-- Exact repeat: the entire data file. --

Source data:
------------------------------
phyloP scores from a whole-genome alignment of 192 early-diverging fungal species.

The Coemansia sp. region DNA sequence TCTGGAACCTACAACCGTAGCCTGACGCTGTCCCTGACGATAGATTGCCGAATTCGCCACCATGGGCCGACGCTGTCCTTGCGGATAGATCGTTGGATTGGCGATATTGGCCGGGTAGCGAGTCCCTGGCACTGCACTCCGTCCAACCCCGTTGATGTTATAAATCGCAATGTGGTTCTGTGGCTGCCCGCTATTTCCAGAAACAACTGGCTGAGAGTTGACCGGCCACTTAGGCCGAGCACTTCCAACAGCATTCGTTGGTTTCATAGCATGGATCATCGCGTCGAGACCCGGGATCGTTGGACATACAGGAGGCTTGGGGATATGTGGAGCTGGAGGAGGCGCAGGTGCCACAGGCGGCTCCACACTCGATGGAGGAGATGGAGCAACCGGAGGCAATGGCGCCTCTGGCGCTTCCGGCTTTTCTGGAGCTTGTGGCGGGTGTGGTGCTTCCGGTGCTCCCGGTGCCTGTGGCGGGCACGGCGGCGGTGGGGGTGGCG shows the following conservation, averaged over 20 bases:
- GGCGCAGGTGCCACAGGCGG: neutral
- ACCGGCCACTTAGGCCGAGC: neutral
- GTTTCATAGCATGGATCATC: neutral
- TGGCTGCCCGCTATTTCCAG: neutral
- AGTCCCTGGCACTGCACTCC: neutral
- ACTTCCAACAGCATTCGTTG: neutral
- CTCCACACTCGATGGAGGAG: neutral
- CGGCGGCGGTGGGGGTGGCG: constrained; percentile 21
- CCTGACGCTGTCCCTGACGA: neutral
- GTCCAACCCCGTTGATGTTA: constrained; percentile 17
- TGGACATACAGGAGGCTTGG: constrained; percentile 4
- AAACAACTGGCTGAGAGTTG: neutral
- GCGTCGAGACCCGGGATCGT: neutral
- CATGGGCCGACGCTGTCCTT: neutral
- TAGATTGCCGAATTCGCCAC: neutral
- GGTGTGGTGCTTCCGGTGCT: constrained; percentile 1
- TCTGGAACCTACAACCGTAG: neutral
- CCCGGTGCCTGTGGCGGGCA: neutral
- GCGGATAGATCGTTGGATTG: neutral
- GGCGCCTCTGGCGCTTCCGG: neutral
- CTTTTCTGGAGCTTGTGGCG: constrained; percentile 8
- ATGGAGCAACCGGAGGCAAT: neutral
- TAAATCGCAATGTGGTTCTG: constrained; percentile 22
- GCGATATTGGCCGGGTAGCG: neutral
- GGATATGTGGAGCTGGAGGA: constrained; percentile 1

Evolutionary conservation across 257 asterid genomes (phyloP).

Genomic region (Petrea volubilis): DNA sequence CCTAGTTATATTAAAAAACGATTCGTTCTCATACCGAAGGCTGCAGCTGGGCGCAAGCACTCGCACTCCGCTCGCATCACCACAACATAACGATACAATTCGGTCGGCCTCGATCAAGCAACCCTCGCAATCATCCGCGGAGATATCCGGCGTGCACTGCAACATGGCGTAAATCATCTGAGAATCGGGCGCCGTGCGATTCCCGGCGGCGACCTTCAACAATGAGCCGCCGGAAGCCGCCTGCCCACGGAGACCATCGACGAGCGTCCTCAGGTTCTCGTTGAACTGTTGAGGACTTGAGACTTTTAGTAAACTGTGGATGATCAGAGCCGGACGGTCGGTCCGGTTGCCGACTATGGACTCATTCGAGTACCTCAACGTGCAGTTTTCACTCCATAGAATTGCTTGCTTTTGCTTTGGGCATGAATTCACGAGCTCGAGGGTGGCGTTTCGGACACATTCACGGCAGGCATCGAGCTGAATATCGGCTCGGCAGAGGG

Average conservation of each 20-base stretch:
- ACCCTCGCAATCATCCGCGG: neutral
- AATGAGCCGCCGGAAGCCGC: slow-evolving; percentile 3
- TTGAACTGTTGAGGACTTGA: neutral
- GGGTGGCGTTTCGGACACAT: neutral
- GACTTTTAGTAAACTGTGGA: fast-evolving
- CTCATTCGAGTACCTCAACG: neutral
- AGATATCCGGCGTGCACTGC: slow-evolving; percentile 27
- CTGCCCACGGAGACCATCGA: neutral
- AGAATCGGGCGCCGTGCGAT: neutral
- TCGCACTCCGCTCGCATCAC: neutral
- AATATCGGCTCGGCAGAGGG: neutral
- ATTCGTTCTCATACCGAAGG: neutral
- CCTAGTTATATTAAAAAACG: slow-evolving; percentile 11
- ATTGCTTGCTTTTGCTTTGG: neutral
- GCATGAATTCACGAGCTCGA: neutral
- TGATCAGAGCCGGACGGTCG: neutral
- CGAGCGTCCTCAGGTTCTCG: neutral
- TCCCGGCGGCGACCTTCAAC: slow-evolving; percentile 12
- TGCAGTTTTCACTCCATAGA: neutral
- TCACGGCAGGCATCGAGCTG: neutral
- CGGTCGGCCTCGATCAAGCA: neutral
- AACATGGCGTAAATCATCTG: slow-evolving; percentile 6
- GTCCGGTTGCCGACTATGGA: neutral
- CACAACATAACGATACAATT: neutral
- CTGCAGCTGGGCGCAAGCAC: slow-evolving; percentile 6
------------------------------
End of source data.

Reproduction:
phyloP scores from a whole-genome alignment of 192 early-diverging fungal species.

The Coemansia sp. region DNA sequence TCTGGAACCTACAACCGTAGCCTGACGCTGTCCCTGACGATAGATTGCCGAATTCGCCACCATGGGCCGACGCTGTCCTTGCGGATAGATCGTTGGATTGGCGATATTGGCCGGGTAGCGAGTCCCTGGCACTGCACTCCGTCCAACCCCGTTGATGTTATAAATCGCAATGTGGTTCTGTGGCTGCCCGCTATTTCCAGAAACAACTGGCTGAGAGTTGACCGGCCACTTAGGCCGAGCACTTCCAACAGCATTCGTTGGTTTCATAGCATGGATCATCGCGTCGAGACCCGGGATCGTTGGACATACAGGAGGCTTGGGGATATGTGGAGCTGGAGGAGGCGCAGGTGCCACAGGCGGCTCCACACTCGATGGAGGAGATGGAGCAACCGGAGGCAATGGCGCCTCTGGCGCTTCCGGCTTTTCTGGAGCTTGTGGCGGGTGTGGTGCTTCCGGTGCTCCCGGTGCCTGTGGCGGGCACGGCGGCGGTGGGGGTGGCG shows the following conservation, averaged over 20 bases:
- GGCGCAGGTGCCACAGGCGG: neutral
- ACCGGCCACTTAGGCCGAGC: neutral
- GTTTCATAGCATGGATCATC: neutral
- TGGCTGCCCGCTATTTCCAG: neutral
- AGTCCCTGGCACTGCACTCC: neutral
- ACTTCCAACAGCATTCGTTG: neutral
- CTCCACACTCGATGGAGGAG: neutral
- CGGCGGCGGTGGGGGTGGCG: constrained; percentile 21
- CCTGACGCTGTCCCTGACGA: neutral
- GTCCAACCCCGTTGATGTTA: constrained; percentile 17
- TGGACATACAGGAGGCTTGG: constrained; percentile 4
- AAACAACTGGCTGAGAGTTG: neutral
- GCGTCGAGACCCGGGATCGT: neutral
- CATGGGCCGACGCTGTCCTT: neutral
- TAGATTGCCGAATTCGCCAC: neutral
- GGTGTGGTGCTTCCGGTGCT: constrained; percentile 1
- TCTGGAACCTACAACCGTAG: neutral
- CCCGGTGCCTGTGGCGGGCA: neutral
- GCGGATAGATCGTTGGATTG: neutral
- GGCGCCTCTGGCGCTTCCGG: neutral
- CTTTTCTGGAGCTTGTGGCG: constrained; percentile 8
- ATGGAGCAACCGGAGGCAAT: neutral
- TAAATCGCAATGTGGTTCTG: constrained; percentile 22
- GCGATATTGGCCGGGTAGCG: neutral
- GGATATGTGGAGCTGGAGGA: constrained; percentile 1

Evolutionary conservation across 257 asterid genomes (phyloP).

Genomic region (Petrea volubilis): DNA sequence CCTAGTTATATTAAAAAACGATTCGTTCTCATACCGAAGGCTGCAGCTGGGCGCAAGCACTCGCACTCCGCTCGCATCACCACAACATAACGATACAATTCGGTCGGCCTCGATCAAGCAACCCTCGCAATCATCCGCGGAGATATCCGGCGTGCACTGCAACATGGCGTAAATCATCTGAGAATCGGGCGCCGTGCGATTCCCGGCGGCGACCTTCAACAATGAGCCGCCGGAAGCCGCCTGCCCACGGAGACCATCGACGAGCGTCCTCAGGTTCTCGTTGAACTGTTGAGGACTTGAGACTTTTAGTAAACTGTGGATGATCAGAGCCGGACGGTCGGTCCGGTTGCCGACTATGGACTCATTCGAGTACCTCAACGTGCAGTTTTCACTCCATAGAATTGCTTGCTTTTGCTTTGGGCATGAATTCACGAGCTCGAGGGTGGCGTTTCGGACACATTCACGGCAGGCATCGAGCTGAATATCGGCTCGGCAGAGGG

Average conservation of each 20-base stretch:
- ACCCTCGCAATCATCCGCGG: neutral
- AATGAGCCGCCGGAAGCCGC: slow-evolving; percentile 3
- TTGAACTGTTGAGGACTTGA: neutral
- GGGTGGCGTTTCGGACACAT: neutral
- GACTTTTAGTAAACTGTGGA: fast-evolving
- CTCATTCGAGTACCTCAACG: neutral
- AGATATCCGGCGTGCACTGC: slow-evolving; percentile 27
- CTGCCCACGGAGACCATCGA: neutral
- AGAATCGGGCGCCGTGCGAT: neutral
- TCGCACTCCGCTCGCATCAC: neutral
- AATATCGGCTCGGCAGAGGG: neutral
- ATTCGTTCTCATACCGAAGG: neutral
- CCTAGTTATATTAAAAAACG: slow-evolving; percentile 11
- ATTGCTTGCTTTTGCTTTGG: neutral
- GCATGAATTCACGAGCTCGA: neutral
- TGATCAGAGCCGGACGGTCG: neutral
- CGAGCGTCCTCAGGTTCTCG: neutral
- TCCCGGCGGCGACCTTCAAC: slow-evolving; percentile 12
- TGCAGTTTTCACTCCATAGA: neutral
- TCACGGCAGGCATCGAGCTG: neutral
- CGGTCGGCCTCGATCAAGCA: neutral
- AACATGGCGTAAATCATCTG: slow-evolving; percentile 6
- GTCCGGTTGCCGACTATGGA: neutral
- CACAACATAACGATACAATT: neutral
- CTGCAGCTGGGCGCAAGCAC: slow-evolving; percentile 6